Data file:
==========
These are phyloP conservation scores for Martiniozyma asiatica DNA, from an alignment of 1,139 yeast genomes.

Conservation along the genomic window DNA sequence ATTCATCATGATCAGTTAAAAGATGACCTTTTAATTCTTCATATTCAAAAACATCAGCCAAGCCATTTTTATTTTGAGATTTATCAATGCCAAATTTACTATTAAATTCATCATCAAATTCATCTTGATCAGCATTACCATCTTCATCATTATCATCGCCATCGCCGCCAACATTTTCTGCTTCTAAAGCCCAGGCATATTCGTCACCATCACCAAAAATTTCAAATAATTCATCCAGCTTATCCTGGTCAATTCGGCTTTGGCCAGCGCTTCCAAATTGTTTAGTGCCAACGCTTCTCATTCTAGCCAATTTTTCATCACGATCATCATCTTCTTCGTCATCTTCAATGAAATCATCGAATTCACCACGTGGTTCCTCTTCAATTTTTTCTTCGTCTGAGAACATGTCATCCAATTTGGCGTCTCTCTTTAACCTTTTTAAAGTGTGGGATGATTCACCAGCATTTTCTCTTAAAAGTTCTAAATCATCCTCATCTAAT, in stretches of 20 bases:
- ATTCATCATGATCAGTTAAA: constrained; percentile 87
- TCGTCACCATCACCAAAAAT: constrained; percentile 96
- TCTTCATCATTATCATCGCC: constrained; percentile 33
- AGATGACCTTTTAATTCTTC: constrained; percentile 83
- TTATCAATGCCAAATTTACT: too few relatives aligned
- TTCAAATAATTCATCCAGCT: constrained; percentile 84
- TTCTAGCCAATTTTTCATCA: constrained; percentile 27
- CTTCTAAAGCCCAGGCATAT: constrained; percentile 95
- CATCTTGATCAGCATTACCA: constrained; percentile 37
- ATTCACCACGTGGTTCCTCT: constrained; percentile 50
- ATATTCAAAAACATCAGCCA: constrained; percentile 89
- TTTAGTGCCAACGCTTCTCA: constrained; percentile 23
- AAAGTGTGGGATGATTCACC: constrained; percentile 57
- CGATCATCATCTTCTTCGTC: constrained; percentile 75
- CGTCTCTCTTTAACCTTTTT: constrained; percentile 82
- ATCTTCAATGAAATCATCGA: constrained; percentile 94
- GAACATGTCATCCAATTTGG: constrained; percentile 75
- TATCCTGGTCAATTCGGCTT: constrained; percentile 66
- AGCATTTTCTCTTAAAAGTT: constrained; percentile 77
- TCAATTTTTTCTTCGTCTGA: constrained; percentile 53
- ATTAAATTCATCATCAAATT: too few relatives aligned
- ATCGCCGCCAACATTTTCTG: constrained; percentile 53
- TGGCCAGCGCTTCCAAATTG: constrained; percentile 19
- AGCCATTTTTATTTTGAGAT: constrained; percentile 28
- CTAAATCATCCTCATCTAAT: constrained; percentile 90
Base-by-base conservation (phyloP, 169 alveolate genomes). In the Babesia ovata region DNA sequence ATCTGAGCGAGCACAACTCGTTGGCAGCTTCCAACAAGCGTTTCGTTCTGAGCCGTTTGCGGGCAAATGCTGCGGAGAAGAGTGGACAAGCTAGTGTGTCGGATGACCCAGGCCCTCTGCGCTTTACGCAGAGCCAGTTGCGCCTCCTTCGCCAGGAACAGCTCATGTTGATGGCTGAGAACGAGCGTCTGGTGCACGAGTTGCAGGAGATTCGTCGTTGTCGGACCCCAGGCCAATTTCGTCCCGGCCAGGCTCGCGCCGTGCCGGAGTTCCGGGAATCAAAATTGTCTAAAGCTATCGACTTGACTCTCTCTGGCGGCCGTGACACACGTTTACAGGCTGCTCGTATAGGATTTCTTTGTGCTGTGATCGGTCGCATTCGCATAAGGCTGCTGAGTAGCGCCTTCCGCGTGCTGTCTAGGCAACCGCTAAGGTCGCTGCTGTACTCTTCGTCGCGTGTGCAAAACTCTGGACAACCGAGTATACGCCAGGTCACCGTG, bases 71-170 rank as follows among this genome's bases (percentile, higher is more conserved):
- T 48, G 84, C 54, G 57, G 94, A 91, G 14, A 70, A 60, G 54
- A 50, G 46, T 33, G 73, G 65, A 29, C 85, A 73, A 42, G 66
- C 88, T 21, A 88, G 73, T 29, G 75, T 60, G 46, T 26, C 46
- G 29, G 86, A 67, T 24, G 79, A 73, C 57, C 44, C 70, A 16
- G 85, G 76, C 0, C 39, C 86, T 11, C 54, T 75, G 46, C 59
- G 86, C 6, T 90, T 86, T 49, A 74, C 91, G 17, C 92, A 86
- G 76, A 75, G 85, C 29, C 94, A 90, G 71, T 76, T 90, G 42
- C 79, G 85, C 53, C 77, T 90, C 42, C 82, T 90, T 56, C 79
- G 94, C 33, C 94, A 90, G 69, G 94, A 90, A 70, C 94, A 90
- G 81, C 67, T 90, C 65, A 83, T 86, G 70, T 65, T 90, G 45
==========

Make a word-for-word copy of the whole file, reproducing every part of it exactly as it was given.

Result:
These are phyloP conservation scores for Martiniozyma asiatica DNA, from an alignment of 1,139 yeast genomes.

Conservation along the genomic window DNA sequence ATTCATCATGATCAGTTAAAAGATGACCTTTTAATTCTTCATATTCAAAAACATCAGCCAAGCCATTTTTATTTTGAGATTTATCAATGCCAAATTTACTATTAAATTCATCATCAAATTCATCTTGATCAGCATTACCATCTTCATCATTATCATCGCCATCGCCGCCAACATTTTCTGCTTCTAAAGCCCAGGCATATTCGTCACCATCACCAAAAATTTCAAATAATTCATCCAGCTTATCCTGGTCAATTCGGCTTTGGCCAGCGCTTCCAAATTGTTTAGTGCCAACGCTTCTCATTCTAGCCAATTTTTCATCACGATCATCATCTTCTTCGTCATCTTCAATGAAATCATCGAATTCACCACGTGGTTCCTCTTCAATTTTTTCTTCGTCTGAGAACATGTCATCCAATTTGGCGTCTCTCTTTAACCTTTTTAAAGTGTGGGATGATTCACCAGCATTTTCTCTTAAAAGTTCTAAATCATCCTCATCTAAT, in stretches of 20 bases:
- ATTCATCATGATCAGTTAAA: constrained; percentile 87
- TCGTCACCATCACCAAAAAT: constrained; percentile 96
- TCTTCATCATTATCATCGCC: constrained; percentile 33
- AGATGACCTTTTAATTCTTC: constrained; percentile 83
- TTATCAATGCCAAATTTACT: too few relatives aligned
- TTCAAATAATTCATCCAGCT: constrained; percentile 84
- TTCTAGCCAATTTTTCATCA: constrained; percentile 27
- CTTCTAAAGCCCAGGCATAT: constrained; percentile 95
- CATCTTGATCAGCATTACCA: constrained; percentile 37
- ATTCACCACGTGGTTCCTCT: constrained; percentile 50
- ATATTCAAAAACATCAGCCA: constrained; percentile 89
- TTTAGTGCCAACGCTTCTCA: constrained; percentile 23
- AAAGTGTGGGATGATTCACC: constrained; percentile 57
- CGATCATCATCTTCTTCGTC: constrained; percentile 75
- CGTCTCTCTTTAACCTTTTT: constrained; percentile 82
- ATCTTCAATGAAATCATCGA: constrained; percentile 94
- GAACATGTCATCCAATTTGG: constrained; percentile 75
- TATCCTGGTCAATTCGGCTT: constrained; percentile 66
- AGCATTTTCTCTTAAAAGTT: constrained; percentile 77
- TCAATTTTTTCTTCGTCTGA: constrained; percentile 53
- ATTAAATTCATCATCAAATT: too few relatives aligned
- ATCGCCGCCAACATTTTCTG: constrained; percentile 53
- TGGCCAGCGCTTCCAAATTG: constrained; percentile 19
- AGCCATTTTTATTTTGAGAT: constrained; percentile 28
- CTAAATCATCCTCATCTAAT: constrained; percentile 90
Base-by-base conservation (phyloP, 169 alveolate genomes). In the Babesia ovata region DNA sequence ATCTGAGCGAGCACAACTCGTTGGCAGCTTCCAACAAGCGTTTCGTTCTGAGCCGTTTGCGGGCAAATGCTGCGGAGAAGAGTGGACAAGCTAGTGTGTCGGATGACCCAGGCCCTCTGCGCTTTACGCAGAGCCAGTTGCGCCTCCTTCGCCAGGAACAGCTCATGTTGATGGCTGAGAACGAGCGTCTGGTGCACGAGTTGCAGGAGATTCGTCGTTGTCGGACCCCAGGCCAATTTCGTCCCGGCCAGGCTCGCGCCGTGCCGGAGTTCCGGGAATCAAAATTGTCTAAAGCTATCGACTTGACTCTCTCTGGCGGCCGTGACACACGTTTACAGGCTGCTCGTATAGGATTTCTTTGTGCTGTGATCGGTCGCATTCGCATAAGGCTGCTGAGTAGCGCCTTCCGCGTGCTGTCTAGGCAACCGCTAAGGTCGCTGCTGTACTCTTCGTCGCGTGTGCAAAACTCTGGACAACCGAGTATACGCCAGGTCACCGTG, bases 71-170 rank as follows among this genome's bases (percentile, higher is more conserved):
- T 48, G 84, C 54, G 57, G 94, A 91, G 14, A 70, A 60, G 54
- A 50, G 46, T 33, G 73, G 65, A 29, C 85, A 73, A 42, G 66
- C 88, T 21, A 88, G 73, T 29, G 75, T 60, G 46, T 26, C 46
- G 29, G 86, A 67, T 24, G 79, A 73, C 57, C 44, C 70, A 16
- G 85, G 76, C 0, C 39, C 86, T 11, C 54, T 75, G 46, C 59
- G 86, C 6, T 90, T 86, T 49, A 74, C 91, G 17, C 92, A 86
- G 76, A 75, G 85, C 29, C 94, A 90, G 71, T 76, T 90, G 42
- C 79, G 85, C 53, C 77, T 90, C 42, C 82, T 90, T 56, C 79
- G 94, C 33, C 94, A 90, G 69, G 94, A 90, A 70, C 94, A 90
- G 81, C 67, T 90, C 65, A 83, T 86, G 70, T 65, T 90, G 45